[13] C. O. Clark, P. J. Webster and J. E. Cole, “Interdecadal Variability of the Relationship between the Indian Ocean Zonal Mode and East African Coastal Rainfall Anomalies,” Journal of Climate, Vol. 16, No. 3, 2003, pp. 548-554. doi:10.1175/1520-0442(2003)016<0548:IVOTRB>2.0.CO;2
[14] C. P. K. Basalirwa, J. O. Odiyo, R. J. Mngodo and E. J. Mpeta, “The Climatological Regions of Tanzania Based on the Rainfall Characteristics,” International Journal of Climatology, Vol. 19, No. 1, 1999, pp. 69-80. doi:10.1002/(SICI)1097-0088(199901)19:1<69::AID-JOC343>3.0.CO;2-M
[15] S. E. Nicholson and D. Entekhabi, “The Quasi Periodic Behavior of Rainfall Variability in Africa and Its Relationship to the Southern Oscillation,” Archives for Meteorology, Geophysics and Bioclimatology, Vol. 34, No. 3-4, 1986, pp. 311-348.
[16] M. Indeje and F. H. M. Semazzi, “Relationships between QBO in the Lower Equatorial Stratospheric Zonal Winds and East African Seasonal Rainfall,” Meteorology and Atmospheric Physics, Vol. 73, No. 3-4, 2000, pp. 227-244. doi:10.1007/s007030050075
[17] E. Kalnay, M. Kanamitsu, R. Kistler, W. Collins, D. Deaven, L. Gandin, M. Iredell, S. Saha, G. White, J. Woollen, Y. Zhu, M. Chelliah, W. Ebisuzaki, W. Higgins, J. Janowiak, K. C. Mo, C. Ropelewski, J. Wang, A. Leetmaa, R. Reynolds, R. Jenne and D. Joseph, “The NCEP/NCAR 40 Year Reanalysis Project,” Bulletin of American Meteorology Society, Vol. 77, No. 3, 1996, pp. 437-471. doi:10.1175/1520-0477(1996)077<0437:TNYRP>2.0.CO;2
[18] A. Kaplan, M. A. Cane, Y. Kushnir, A. C. Clement, M. B. Blumenthal and B. Rajagopalan, “Analyses of Global Sea Surface Temperature 1856-1991,” Journal of Geophysical Research, Vol. 103, No. C9, 1998, pp. 18,567-18,589. doi:10.1029/97JC01736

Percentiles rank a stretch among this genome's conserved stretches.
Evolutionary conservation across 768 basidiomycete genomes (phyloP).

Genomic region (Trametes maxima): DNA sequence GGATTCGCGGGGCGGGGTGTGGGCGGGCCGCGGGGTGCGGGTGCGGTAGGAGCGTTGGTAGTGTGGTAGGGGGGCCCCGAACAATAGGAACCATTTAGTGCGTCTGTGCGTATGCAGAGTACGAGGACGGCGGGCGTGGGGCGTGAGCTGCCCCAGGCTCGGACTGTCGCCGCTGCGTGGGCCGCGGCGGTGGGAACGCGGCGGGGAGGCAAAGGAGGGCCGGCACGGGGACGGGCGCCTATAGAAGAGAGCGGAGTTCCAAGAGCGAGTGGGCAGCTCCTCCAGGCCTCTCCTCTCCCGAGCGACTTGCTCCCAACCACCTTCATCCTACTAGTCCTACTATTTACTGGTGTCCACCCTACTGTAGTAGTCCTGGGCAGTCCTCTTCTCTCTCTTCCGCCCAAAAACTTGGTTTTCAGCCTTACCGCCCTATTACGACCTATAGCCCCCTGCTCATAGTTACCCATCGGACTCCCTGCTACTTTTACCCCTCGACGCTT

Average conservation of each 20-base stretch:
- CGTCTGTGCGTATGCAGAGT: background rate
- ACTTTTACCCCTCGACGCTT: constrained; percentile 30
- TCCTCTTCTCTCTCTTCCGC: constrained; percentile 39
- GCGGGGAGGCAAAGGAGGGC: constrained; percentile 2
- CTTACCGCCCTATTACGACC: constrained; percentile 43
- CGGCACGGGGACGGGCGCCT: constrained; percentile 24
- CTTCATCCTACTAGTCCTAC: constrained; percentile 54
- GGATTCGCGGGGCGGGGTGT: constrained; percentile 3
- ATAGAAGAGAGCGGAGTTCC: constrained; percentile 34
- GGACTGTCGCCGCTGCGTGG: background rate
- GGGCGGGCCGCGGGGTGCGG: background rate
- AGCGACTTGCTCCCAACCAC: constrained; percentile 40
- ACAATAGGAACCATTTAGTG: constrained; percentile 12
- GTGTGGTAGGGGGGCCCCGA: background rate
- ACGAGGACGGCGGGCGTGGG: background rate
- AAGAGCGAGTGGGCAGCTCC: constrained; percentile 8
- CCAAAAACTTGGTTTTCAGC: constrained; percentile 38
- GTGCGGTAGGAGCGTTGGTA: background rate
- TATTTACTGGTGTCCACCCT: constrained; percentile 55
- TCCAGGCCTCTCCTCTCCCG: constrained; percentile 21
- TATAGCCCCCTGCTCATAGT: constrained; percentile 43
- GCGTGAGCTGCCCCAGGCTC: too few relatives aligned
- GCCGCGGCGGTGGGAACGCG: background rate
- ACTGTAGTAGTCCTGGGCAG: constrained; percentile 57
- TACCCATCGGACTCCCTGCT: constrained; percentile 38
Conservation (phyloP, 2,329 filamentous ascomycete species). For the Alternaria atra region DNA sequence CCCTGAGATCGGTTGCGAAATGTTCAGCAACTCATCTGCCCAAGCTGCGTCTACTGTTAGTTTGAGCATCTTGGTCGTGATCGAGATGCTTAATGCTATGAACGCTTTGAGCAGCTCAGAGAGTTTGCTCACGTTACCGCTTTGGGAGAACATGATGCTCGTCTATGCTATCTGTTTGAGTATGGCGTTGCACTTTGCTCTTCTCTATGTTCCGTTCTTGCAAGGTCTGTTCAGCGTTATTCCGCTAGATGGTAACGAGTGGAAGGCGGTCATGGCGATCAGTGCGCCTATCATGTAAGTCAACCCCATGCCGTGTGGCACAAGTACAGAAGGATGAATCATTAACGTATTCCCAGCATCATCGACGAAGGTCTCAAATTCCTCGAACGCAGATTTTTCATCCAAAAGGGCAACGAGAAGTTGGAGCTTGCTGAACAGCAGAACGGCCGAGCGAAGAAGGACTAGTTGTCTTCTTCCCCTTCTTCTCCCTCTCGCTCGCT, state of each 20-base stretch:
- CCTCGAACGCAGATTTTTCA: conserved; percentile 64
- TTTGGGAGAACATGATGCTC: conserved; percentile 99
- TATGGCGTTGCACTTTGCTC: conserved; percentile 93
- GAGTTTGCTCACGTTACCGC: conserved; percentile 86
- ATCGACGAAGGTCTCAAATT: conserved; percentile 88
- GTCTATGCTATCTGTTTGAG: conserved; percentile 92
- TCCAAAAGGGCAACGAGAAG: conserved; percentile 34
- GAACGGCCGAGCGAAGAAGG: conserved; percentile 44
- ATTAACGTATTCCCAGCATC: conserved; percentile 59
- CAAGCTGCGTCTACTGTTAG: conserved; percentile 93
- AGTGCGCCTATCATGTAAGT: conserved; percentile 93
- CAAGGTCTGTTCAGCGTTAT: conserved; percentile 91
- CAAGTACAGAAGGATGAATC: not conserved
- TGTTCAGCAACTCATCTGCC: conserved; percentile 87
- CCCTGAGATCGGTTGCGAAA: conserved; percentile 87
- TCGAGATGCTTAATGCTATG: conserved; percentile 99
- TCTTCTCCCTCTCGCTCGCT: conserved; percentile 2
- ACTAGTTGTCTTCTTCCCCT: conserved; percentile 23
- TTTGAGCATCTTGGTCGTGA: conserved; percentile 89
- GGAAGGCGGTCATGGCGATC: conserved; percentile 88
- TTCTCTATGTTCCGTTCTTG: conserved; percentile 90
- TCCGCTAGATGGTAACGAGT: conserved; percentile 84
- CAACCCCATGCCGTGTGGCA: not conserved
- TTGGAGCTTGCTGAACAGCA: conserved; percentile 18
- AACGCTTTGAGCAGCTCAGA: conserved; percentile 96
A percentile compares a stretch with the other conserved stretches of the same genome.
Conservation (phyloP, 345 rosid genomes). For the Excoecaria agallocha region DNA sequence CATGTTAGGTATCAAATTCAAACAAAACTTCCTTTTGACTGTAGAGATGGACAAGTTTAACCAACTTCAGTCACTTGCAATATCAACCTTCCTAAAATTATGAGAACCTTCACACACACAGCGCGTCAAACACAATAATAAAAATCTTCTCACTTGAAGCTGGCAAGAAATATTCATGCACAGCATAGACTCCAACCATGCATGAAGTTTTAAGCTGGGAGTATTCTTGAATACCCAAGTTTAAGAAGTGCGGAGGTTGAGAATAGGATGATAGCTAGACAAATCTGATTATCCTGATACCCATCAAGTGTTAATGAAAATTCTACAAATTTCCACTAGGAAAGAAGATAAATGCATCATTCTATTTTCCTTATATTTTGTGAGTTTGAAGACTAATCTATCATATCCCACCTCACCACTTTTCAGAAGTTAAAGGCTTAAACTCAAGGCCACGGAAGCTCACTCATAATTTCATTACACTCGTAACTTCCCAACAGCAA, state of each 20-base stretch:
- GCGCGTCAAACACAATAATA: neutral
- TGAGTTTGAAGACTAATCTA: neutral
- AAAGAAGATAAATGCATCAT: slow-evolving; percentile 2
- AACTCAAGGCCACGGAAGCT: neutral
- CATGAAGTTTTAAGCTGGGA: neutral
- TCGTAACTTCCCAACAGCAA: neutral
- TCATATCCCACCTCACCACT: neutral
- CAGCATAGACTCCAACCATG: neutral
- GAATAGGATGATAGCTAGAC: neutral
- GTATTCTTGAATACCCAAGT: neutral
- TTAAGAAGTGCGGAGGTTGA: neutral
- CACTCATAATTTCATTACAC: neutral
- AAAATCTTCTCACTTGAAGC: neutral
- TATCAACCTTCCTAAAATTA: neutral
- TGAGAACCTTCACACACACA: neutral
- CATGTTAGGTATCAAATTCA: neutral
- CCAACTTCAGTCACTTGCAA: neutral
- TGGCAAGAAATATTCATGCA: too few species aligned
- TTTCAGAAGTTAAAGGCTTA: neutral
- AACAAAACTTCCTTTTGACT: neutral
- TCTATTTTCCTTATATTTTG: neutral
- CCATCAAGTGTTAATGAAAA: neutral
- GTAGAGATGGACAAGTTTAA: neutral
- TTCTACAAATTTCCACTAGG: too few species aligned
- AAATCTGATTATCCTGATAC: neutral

[19] A. T. Mapande, and C. J. C. Reason, “Interannual Rainfall Variability over Western Tanzania,” International Journal of Climatology, Vol. 25, No. 10, 2005, pp. 1355-1368. doi:10.1002/joc.1193
[20] T. B. McKee, N. J. Doesken and J. Kleist, “The Relationship of Drought Frequency and Duration to Time Scales,” 8th Conference on Applied Climatology, Anaheim, 1993, pp. 179-184.
[21] N. B. Guttman, “Accepting the Standardized Precipitation Index, A Calculation Algorithm,” Journal of the American Water Resources Association, Vol. 35, No. 2, 1999, pp. 311-322. doi:10.1111/j.1752-1688.1999.tb03592.x
[22] I. Bordi, S. Frigio, P. Parenti, A. Speranza and A. Sutera, “The Analysis of the Standardized Precipitation Index in the Mediterranean Area; Large Scale Patterns,” Annal Sgeofisica, Vol. 44, No. 5-6, 2001, pp. 965-978.
[23] D. Manatsa, G. Mukwada, E. Siziba and T. Chinyanganya, “Analysis of Multidimensional Aspects of Agricultural Droughts in Zimbabwe Using the Standardized Precipitation Index (SPI),” Theoretical and Applied Climatology, Vol. 102, No. 3-4, 2010, pp. 287-305. doi:10.1007/s00704-010-0262-2
[24] R. R. Heim, “A Review of Twentieth Century Drought Indices Used in the United States,” American Meteorological Society, Vol. 83, No. 8, 2002, pp. 1149-1165.
[25] B. Lloyd-Hughes and M. A. Saunders, “A Drought Climatology for Europe,” International Journal of Climatology, Vol. 22, No. 13, 2002, pp. 1571-1592. doi:10.1002/joc.846
[26] S. K. Behera and T. Yamagata, “Subtropical SST Dipole Events in the Southern Indian Ocean,” Geophysical Research Letters, Vol. 28, No. 2, 2001, pp. 327-330. doi:10.1029/2000GL011451
[27] P. Florenchie, J. R. E. Lutjeharms, C. J. C. Reason, S. Masson and M. Rouault, “The Source of Benguela Ninos in the South Atlantic Ocean,” Geophysical Research Letters, Vol. 30, No. 10, 2003, 4 pp. doi:10.1029/2003GL017172
[28] S. K. Behera and T. Yamagata, “Influence of the Indian Ocean Dipole on the Southern Oscillation,” Journal of the Meteorological Society of Japan, Vol. 81, No. 1, 2003, pp. 169-177. doi:10.2151/jmsj.81.169

Copyright © 2024 by authors and Scientific Research Publishing Inc.

Creative Commons License

This work and the related PDF file are licensed under a Creative Commons Attribution 4.0 International License.